They're not haters, they say. They swear they aren't fanboys for the competition, either. But neither would they be EA Sports' favorite people right about now.
One is "Hard8Times," the guy whose 700,000-views video of a devastating glitch in the NBA Elite 11 demo became linked to the decision to indefinitely delay the game. The other is "BigBall12," who owns one of three known retail copies of the game, and whose video of NBA Jam for the PS3 and attempt to live-stream footage of it being played were squashed on a takedown notice from the publisher.
I spoke to both in the past week. Both are lifelong gamers now in their 20s, with extremely keen observations and expectations of the sports genre. Both asked that their real names not be used in this column; BigBall12 was particularly concerned by the copyright claim behind the Ustream takedown and neither want their personal information made public.
They're candid and forthright, but they recognize they've done and they own things that are embarrassing to a major publisher.
"I am quite sure that somebody high up saw that," Hard8Times speculates. He's got a comment log full of people declaring that he killed NBA Elite 11, but he shrugs it off as hyperbole. Still, "Seeing that video and the response to it, I think it had a little to do with [the delay]," he says.
Hard8Times, a Philadelphian who prefers football, basketball and action games, said he wasn't out to bury NBA Elite 11. The game's demo arrived first on the PlayStation Network the night of Sept. 20 and he wanted to be the first guy getting video impressions of it up to YouTube. His work isn't commercial in nature; he's largely doing it for YouTube notoriety.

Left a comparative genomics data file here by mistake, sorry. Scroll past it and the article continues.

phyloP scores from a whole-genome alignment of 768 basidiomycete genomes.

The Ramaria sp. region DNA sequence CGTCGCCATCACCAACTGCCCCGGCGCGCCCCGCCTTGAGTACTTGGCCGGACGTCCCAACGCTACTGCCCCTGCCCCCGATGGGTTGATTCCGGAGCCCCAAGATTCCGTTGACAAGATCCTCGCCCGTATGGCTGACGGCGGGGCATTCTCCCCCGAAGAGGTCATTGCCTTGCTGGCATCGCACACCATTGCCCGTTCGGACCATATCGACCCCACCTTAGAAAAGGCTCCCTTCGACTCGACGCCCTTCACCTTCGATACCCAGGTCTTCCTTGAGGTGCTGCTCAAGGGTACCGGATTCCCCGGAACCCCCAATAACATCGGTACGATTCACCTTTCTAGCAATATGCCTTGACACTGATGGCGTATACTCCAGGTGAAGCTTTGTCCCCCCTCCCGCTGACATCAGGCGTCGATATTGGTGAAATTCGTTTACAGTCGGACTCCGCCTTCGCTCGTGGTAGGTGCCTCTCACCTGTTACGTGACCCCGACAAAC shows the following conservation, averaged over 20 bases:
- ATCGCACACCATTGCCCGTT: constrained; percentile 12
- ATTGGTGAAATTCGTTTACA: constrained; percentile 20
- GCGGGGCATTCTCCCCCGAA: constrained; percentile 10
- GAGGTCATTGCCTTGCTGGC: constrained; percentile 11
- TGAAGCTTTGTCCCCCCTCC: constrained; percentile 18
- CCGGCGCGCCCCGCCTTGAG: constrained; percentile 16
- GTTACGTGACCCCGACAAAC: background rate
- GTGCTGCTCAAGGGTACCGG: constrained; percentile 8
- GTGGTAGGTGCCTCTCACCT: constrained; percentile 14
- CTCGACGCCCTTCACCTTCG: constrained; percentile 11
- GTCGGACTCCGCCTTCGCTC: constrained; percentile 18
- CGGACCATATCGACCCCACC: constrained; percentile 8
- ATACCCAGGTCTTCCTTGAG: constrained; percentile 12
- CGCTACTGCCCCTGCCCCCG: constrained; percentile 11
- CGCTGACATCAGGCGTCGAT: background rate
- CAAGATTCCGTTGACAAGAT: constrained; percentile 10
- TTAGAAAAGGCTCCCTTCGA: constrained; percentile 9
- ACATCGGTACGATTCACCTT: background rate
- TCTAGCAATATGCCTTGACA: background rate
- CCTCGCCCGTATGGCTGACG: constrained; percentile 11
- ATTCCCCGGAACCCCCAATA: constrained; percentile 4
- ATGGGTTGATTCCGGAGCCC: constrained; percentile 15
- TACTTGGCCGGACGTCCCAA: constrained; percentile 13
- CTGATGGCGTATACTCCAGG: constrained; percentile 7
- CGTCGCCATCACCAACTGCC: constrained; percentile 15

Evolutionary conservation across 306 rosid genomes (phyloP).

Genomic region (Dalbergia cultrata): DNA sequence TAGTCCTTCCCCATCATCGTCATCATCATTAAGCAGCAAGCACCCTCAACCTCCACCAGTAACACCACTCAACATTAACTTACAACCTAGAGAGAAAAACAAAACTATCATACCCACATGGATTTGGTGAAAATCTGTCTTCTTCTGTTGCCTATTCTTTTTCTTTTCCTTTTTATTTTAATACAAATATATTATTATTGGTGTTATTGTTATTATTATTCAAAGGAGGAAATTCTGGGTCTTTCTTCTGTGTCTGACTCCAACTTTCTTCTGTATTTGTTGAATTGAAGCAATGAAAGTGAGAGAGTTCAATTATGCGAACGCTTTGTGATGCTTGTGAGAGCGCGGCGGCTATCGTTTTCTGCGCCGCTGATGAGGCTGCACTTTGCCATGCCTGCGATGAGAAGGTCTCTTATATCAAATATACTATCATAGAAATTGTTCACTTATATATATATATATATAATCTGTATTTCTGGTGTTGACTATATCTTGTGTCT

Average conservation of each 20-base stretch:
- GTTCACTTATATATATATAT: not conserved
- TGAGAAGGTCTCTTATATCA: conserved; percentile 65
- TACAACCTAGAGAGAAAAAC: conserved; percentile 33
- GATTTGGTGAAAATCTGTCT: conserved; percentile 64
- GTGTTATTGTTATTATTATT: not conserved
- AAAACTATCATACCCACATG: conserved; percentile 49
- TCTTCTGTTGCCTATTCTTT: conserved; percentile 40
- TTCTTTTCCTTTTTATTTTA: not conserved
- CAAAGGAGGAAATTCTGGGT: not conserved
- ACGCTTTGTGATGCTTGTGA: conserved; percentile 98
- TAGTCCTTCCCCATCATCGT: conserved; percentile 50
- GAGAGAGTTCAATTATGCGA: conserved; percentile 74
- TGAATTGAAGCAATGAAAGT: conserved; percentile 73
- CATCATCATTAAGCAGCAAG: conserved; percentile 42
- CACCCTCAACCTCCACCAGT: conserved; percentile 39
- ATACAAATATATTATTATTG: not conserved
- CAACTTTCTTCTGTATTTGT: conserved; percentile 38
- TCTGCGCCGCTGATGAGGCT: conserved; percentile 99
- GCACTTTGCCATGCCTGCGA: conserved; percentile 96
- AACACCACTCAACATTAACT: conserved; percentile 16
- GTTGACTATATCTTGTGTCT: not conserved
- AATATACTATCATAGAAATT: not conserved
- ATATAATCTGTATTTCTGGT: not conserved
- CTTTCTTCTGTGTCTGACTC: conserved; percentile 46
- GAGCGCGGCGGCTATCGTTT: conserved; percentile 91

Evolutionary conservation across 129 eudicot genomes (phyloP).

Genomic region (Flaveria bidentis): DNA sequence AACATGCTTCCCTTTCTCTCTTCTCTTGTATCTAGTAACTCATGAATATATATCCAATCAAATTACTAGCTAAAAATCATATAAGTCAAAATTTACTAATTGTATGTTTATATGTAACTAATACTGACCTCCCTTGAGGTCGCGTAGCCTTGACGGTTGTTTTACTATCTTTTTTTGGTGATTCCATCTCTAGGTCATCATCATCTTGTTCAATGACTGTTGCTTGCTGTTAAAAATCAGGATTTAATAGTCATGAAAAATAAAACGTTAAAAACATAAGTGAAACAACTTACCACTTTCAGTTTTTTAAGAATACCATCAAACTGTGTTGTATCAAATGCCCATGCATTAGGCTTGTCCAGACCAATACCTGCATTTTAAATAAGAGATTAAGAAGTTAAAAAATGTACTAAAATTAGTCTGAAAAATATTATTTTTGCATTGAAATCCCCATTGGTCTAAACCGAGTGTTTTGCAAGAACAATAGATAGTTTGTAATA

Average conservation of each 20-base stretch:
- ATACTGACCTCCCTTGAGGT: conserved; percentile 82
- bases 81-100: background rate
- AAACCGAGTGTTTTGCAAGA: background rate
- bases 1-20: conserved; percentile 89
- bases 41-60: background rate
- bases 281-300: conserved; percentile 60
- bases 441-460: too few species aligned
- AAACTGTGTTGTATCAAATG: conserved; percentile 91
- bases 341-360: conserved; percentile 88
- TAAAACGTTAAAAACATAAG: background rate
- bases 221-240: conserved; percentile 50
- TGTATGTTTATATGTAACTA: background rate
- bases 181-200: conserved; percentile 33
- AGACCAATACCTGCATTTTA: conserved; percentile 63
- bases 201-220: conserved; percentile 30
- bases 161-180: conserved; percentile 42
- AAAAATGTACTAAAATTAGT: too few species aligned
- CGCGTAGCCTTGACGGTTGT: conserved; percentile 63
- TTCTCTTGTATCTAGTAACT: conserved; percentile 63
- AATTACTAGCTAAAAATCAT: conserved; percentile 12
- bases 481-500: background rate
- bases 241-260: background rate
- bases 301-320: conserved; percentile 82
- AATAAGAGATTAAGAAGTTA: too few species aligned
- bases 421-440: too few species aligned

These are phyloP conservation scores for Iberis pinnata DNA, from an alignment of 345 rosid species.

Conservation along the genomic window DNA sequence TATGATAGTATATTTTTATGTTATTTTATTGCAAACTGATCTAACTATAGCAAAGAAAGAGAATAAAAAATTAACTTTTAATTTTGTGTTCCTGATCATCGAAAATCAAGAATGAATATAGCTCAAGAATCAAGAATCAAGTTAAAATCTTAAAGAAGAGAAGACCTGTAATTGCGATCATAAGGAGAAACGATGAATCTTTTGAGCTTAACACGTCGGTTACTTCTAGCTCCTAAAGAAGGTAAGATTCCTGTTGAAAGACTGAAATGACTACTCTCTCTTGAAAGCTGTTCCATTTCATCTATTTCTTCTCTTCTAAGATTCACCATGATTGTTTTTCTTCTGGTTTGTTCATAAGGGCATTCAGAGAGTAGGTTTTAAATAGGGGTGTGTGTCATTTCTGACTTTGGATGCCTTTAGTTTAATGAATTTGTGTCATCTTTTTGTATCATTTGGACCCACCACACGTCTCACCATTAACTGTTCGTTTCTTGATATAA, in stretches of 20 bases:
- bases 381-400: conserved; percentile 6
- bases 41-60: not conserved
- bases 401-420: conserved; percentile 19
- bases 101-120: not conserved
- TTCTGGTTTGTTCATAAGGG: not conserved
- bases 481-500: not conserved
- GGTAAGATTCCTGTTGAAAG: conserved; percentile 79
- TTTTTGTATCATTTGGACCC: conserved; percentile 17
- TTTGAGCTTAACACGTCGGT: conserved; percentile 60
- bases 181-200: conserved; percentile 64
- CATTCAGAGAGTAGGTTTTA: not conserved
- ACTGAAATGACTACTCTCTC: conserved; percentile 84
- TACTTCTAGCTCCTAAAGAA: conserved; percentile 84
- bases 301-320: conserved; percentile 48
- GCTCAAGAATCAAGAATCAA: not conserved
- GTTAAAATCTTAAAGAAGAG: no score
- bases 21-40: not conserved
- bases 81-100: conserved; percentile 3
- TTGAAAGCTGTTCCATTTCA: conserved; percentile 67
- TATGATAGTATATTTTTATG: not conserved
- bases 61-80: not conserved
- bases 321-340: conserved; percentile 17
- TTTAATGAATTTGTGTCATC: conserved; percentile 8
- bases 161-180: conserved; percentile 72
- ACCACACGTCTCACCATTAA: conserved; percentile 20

Hard8Times began the video telling people he had to be quiet because others in the house were sleeping. But it quickly dissolved into exclamations as he battled inscrutable controls and player behavior. Halfway through it, Andrew Bynum famously became stuck in a T-pose at midcourt and was lost for the rest of the game. Hard8Times gave up with a flurry of swear words.
"I was going to Gamefly it and do a review of the full version," Hard8Times said. "I was still going to give EA the benefit of the doubt, because you had some people who were like, ‘Oh it's a demo, it's just a demo.' And I was like, OK, I'll still put one up for all the naysayers."
Hard8Times played the game much more than was shown in the four-minute Bynum glitch clip. He is an exceptionally tough review of sports games - he considers Madden to be more arcade than simulation quality, with very specific criticisms of the tackling animations.
He was particularly disappointed with NBA Elite 11's drab graphics and the indistinct quality of the player behavior, something for which the NBA 2K series is well known. But Hard8Times insisted he isn't a shill for that series either. "NBA 2K10 has some issues - morphing issues, some clipping and collision issues, guys not jumping high enough off the ground, bad defense," he said. "2K9's online problems ruined the game for me, almost being impossible to find a game."
BigBall12 was in fact a big fan of NBA Live, the nameplate preceding this year's change to NBA Elite. "I've played NBA Live since 1994; I did not play a single 2K game until NBA 2K9," he says. "I thought Live 10 was really good, I probably played it 10-to-1 over 2K10."
But he didn't pay $255 in an eBay auction with the expectation Elite was going to be as good as its predecessor. It's a collector's item. BigBall12 says he bought it from someone who, before the delay was announced, held three damaged-case copies out of a shipment bound for a retail destination. The disc BigBall12 received Monday was pristine; all of the materials were in mint condition. The game, however, was unacceptable.